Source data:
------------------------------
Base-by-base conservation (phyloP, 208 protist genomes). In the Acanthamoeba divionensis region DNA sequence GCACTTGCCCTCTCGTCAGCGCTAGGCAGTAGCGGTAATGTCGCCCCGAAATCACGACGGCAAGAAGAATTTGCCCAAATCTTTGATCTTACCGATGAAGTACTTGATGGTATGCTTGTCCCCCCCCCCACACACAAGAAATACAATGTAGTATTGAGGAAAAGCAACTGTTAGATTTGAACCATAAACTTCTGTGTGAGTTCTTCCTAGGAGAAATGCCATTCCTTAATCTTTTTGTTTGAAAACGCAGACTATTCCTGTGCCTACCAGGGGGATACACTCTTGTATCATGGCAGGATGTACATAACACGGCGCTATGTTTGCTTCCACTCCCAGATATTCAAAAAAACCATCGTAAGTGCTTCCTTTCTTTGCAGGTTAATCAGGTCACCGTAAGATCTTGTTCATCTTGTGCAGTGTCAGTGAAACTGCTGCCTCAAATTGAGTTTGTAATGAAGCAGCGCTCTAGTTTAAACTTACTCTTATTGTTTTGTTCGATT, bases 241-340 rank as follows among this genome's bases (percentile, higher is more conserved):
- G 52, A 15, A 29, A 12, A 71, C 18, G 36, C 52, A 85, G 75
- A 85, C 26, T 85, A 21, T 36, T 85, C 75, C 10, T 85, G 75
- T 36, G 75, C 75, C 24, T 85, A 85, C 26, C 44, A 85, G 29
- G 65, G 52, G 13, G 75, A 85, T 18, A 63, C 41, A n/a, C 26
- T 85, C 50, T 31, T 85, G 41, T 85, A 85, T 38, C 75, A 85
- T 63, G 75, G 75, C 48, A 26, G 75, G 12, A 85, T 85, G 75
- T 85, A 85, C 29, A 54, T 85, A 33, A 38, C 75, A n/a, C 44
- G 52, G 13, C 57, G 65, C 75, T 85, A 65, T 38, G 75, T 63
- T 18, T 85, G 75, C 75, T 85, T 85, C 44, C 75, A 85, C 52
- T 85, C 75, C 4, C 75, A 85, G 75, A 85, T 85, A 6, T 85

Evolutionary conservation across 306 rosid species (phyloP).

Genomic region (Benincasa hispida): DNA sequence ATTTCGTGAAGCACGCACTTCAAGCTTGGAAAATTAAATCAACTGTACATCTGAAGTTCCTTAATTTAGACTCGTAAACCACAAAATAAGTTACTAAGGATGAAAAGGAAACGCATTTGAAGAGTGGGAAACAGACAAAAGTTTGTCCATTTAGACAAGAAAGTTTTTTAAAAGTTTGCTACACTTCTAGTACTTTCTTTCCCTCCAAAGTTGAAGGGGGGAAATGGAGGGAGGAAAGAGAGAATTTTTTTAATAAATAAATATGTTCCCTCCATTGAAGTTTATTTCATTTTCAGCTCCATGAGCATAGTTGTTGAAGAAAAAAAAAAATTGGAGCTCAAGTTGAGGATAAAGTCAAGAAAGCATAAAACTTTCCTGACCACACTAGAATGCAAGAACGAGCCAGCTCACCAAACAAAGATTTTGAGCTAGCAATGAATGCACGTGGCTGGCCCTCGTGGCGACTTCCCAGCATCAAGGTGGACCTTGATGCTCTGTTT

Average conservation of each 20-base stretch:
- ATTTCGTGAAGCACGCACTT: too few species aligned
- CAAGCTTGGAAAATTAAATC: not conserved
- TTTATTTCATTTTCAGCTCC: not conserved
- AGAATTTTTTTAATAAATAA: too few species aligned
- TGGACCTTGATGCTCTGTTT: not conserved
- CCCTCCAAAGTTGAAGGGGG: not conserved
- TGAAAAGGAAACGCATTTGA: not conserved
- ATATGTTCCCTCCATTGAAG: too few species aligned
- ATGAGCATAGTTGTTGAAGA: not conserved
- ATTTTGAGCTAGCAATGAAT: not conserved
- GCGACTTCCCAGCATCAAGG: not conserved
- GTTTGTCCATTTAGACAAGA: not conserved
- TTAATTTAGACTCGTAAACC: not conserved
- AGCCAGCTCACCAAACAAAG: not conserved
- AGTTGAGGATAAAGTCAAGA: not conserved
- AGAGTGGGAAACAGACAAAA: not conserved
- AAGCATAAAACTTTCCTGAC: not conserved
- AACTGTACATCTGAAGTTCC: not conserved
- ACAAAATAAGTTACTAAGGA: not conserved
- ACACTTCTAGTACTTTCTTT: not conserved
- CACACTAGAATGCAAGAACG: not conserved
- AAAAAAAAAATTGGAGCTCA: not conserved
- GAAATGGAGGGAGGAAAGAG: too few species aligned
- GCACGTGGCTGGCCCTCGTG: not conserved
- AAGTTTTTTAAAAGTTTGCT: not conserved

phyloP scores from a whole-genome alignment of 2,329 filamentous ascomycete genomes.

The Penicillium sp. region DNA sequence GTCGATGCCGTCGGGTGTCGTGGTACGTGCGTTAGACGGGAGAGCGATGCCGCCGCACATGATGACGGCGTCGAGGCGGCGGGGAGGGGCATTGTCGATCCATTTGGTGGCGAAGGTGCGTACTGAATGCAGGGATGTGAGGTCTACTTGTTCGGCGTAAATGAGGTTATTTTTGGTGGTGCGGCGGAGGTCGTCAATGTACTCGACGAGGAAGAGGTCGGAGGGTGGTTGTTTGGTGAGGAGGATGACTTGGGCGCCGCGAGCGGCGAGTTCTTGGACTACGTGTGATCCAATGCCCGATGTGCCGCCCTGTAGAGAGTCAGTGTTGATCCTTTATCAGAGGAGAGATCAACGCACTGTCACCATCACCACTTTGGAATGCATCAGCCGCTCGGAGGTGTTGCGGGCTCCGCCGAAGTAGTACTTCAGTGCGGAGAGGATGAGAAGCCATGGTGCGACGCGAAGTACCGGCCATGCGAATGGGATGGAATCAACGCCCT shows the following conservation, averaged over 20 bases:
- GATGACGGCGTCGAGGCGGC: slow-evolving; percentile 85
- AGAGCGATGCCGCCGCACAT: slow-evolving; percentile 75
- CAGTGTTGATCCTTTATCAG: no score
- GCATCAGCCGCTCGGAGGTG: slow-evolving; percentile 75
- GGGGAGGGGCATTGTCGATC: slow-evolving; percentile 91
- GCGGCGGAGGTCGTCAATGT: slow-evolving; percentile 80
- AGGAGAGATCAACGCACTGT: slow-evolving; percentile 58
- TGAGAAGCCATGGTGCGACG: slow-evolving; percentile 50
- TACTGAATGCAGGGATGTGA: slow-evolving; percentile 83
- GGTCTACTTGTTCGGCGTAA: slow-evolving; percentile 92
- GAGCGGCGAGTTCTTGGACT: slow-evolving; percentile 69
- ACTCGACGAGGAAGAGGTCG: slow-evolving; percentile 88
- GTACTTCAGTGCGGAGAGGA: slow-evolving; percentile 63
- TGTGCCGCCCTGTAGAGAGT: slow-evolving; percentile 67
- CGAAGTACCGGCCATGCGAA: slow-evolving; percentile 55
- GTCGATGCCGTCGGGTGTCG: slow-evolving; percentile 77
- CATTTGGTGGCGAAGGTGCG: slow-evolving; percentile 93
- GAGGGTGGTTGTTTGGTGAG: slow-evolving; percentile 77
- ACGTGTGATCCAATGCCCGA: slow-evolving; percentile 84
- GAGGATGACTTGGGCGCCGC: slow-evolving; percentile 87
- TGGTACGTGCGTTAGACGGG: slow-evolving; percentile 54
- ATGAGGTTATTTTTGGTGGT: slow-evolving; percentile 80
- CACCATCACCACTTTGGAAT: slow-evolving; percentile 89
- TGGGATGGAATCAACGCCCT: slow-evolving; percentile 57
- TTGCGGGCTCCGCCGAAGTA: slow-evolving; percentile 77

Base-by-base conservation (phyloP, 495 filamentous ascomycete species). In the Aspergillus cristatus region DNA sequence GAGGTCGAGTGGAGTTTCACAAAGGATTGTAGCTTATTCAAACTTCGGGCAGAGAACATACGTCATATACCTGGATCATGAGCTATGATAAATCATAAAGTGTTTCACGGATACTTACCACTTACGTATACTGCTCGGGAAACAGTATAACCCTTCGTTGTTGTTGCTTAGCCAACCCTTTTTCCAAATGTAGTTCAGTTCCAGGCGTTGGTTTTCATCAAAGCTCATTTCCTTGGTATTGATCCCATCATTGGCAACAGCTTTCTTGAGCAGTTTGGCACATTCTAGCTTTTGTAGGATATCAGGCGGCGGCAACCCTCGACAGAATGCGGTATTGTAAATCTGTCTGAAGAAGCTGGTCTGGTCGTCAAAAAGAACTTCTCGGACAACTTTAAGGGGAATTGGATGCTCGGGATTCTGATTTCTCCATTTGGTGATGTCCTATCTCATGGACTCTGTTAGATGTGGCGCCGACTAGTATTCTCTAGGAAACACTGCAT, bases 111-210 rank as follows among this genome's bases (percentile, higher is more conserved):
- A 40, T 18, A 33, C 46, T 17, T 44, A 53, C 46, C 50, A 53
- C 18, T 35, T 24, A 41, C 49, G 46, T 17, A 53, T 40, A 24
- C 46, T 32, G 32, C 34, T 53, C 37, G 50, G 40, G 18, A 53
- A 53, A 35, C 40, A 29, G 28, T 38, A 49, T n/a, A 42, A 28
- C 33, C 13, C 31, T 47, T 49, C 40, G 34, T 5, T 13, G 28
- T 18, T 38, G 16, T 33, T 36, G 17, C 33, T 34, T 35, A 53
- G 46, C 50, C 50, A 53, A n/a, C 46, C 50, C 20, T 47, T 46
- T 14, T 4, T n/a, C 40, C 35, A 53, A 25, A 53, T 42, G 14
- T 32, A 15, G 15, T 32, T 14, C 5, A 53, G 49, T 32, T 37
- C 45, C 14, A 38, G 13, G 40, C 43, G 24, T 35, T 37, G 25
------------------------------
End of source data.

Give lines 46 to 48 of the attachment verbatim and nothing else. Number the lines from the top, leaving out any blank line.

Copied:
- GGGGAGGGGCATTGTCGATC: slow-evolving; percentile 91
- GCGGCGGAGGTCGTCAATGT: slow-evolving; percentile 80
- AGGAGAGATCAACGCACTGT: slow-evolving; percentile 58